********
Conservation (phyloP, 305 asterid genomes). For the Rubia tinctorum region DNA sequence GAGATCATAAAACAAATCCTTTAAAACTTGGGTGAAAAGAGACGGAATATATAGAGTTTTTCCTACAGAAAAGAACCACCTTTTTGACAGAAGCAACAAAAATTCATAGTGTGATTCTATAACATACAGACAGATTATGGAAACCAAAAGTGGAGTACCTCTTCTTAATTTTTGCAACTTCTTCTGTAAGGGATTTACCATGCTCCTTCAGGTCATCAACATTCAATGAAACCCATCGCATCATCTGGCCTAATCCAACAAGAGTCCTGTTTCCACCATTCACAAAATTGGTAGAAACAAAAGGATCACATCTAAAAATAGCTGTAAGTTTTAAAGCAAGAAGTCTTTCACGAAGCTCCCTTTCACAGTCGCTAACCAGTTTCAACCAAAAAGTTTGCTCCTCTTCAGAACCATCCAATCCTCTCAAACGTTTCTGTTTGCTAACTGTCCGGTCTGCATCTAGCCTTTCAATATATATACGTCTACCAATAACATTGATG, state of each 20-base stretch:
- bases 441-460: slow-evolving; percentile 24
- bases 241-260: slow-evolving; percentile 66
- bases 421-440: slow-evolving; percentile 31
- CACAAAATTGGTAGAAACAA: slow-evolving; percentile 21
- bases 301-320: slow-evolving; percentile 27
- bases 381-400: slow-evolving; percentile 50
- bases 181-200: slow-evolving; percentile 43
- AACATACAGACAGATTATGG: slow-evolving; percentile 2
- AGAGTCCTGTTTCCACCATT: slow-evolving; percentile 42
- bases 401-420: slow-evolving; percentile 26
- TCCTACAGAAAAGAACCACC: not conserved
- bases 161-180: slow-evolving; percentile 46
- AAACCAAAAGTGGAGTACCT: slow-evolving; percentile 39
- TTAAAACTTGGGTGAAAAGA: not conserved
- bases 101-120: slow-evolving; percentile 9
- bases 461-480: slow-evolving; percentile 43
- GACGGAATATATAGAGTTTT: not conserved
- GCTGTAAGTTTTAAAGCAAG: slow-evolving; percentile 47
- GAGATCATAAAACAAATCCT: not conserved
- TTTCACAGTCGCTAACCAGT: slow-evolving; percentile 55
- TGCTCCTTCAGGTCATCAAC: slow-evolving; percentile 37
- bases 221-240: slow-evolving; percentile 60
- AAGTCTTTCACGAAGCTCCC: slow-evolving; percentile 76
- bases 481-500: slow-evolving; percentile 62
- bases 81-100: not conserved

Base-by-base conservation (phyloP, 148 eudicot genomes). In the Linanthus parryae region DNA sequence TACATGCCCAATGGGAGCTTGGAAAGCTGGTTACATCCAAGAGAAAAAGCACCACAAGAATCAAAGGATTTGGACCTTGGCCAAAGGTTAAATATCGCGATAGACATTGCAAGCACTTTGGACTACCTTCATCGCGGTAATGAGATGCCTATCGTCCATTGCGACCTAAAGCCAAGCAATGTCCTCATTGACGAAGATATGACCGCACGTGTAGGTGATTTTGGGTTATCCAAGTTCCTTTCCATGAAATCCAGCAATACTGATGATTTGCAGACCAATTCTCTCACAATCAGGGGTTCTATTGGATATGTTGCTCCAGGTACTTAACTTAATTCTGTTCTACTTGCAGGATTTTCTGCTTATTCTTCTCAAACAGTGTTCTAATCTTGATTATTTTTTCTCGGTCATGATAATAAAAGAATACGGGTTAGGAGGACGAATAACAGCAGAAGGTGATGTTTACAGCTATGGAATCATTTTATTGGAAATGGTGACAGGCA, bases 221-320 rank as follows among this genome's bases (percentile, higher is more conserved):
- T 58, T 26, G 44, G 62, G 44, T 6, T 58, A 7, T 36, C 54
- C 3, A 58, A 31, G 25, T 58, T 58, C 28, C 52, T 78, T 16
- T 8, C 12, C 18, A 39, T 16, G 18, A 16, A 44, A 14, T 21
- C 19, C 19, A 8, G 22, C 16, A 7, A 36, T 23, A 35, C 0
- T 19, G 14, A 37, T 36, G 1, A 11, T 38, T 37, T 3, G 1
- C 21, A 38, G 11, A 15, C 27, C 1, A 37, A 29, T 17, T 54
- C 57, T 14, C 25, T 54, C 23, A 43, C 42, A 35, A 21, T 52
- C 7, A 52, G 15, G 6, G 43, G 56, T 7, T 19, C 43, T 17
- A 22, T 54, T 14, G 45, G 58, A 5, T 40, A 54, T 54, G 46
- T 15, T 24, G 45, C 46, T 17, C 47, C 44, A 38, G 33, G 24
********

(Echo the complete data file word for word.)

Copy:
Conservation (phyloP, 305 asterid genomes). For the Rubia tinctorum region DNA sequence GAGATCATAAAACAAATCCTTTAAAACTTGGGTGAAAAGAGACGGAATATATAGAGTTTTTCCTACAGAAAAGAACCACCTTTTTGACAGAAGCAACAAAAATTCATAGTGTGATTCTATAACATACAGACAGATTATGGAAACCAAAAGTGGAGTACCTCTTCTTAATTTTTGCAACTTCTTCTGTAAGGGATTTACCATGCTCCTTCAGGTCATCAACATTCAATGAAACCCATCGCATCATCTGGCCTAATCCAACAAGAGTCCTGTTTCCACCATTCACAAAATTGGTAGAAACAAAAGGATCACATCTAAAAATAGCTGTAAGTTTTAAAGCAAGAAGTCTTTCACGAAGCTCCCTTTCACAGTCGCTAACCAGTTTCAACCAAAAAGTTTGCTCCTCTTCAGAACCATCCAATCCTCTCAAACGTTTCTGTTTGCTAACTGTCCGGTCTGCATCTAGCCTTTCAATATATATACGTCTACCAATAACATTGATG, state of each 20-base stretch:
- bases 441-460: slow-evolving; percentile 24
- bases 241-260: slow-evolving; percentile 66
- bases 421-440: slow-evolving; percentile 31
- CACAAAATTGGTAGAAACAA: slow-evolving; percentile 21
- bases 301-320: slow-evolving; percentile 27
- bases 381-400: slow-evolving; percentile 50
- bases 181-200: slow-evolving; percentile 43
- AACATACAGACAGATTATGG: slow-evolving; percentile 2
- AGAGTCCTGTTTCCACCATT: slow-evolving; percentile 42
- bases 401-420: slow-evolving; percentile 26
- TCCTACAGAAAAGAACCACC: not conserved
- bases 161-180: slow-evolving; percentile 46
- AAACCAAAAGTGGAGTACCT: slow-evolving; percentile 39
- TTAAAACTTGGGTGAAAAGA: not conserved
- bases 101-120: slow-evolving; percentile 9
- bases 461-480: slow-evolving; percentile 43
- GACGGAATATATAGAGTTTT: not conserved
- GCTGTAAGTTTTAAAGCAAG: slow-evolving; percentile 47
- GAGATCATAAAACAAATCCT: not conserved
- TTTCACAGTCGCTAACCAGT: slow-evolving; percentile 55
- TGCTCCTTCAGGTCATCAAC: slow-evolving; percentile 37
- bases 221-240: slow-evolving; percentile 60
- AAGTCTTTCACGAAGCTCCC: slow-evolving; percentile 76
- bases 481-500: slow-evolving; percentile 62
- bases 81-100: not conserved

Base-by-base conservation (phyloP, 148 eudicot genomes). In the Linanthus parryae region DNA sequence TACATGCCCAATGGGAGCTTGGAAAGCTGGTTACATCCAAGAGAAAAAGCACCACAAGAATCAAAGGATTTGGACCTTGGCCAAAGGTTAAATATCGCGATAGACATTGCAAGCACTTTGGACTACCTTCATCGCGGTAATGAGATGCCTATCGTCCATTGCGACCTAAAGCCAAGCAATGTCCTCATTGACGAAGATATGACCGCACGTGTAGGTGATTTTGGGTTATCCAAGTTCCTTTCCATGAAATCCAGCAATACTGATGATTTGCAGACCAATTCTCTCACAATCAGGGGTTCTATTGGATATGTTGCTCCAGGTACTTAACTTAATTCTGTTCTACTTGCAGGATTTTCTGCTTATTCTTCTCAAACAGTGTTCTAATCTTGATTATTTTTTCTCGGTCATGATAATAAAAGAATACGGGTTAGGAGGACGAATAACAGCAGAAGGTGATGTTTACAGCTATGGAATCATTTTATTGGAAATGGTGACAGGCA, bases 221-320 rank as follows among this genome's bases (percentile, higher is more conserved):
- T 58, T 26, G 44, G 62, G 44, T 6, T 58, A 7, T 36, C 54
- C 3, A 58, A 31, G 25, T 58, T 58, C 28, C 52, T 78, T 16
- T 8, C 12, C 18, A 39, T 16, G 18, A 16, A 44, A 14, T 21
- C 19, C 19, A 8, G 22, C 16, A 7, A 36, T 23, A 35, C 0
- T 19, G 14, A 37, T 36, G 1, A 11, T 38, T 37, T 3, G 1
- C 21, A 38, G 11, A 15, C 27, C 1, A 37, A 29, T 17, T 54
- C 57, T 14, C 25, T 54, C 23, A 43, C 42, A 35, A 21, T 52
- C 7, A 52, G 15, G 6, G 43, G 56, T 7, T 19, C 43, T 17
- A 22, T 54, T 14, G 45, G 58, A 5, T 40, A 54, T 54, G 46
- T 15, T 24, G 45, C 46, T 17, C 47, C 44, A 38, G 33, G 24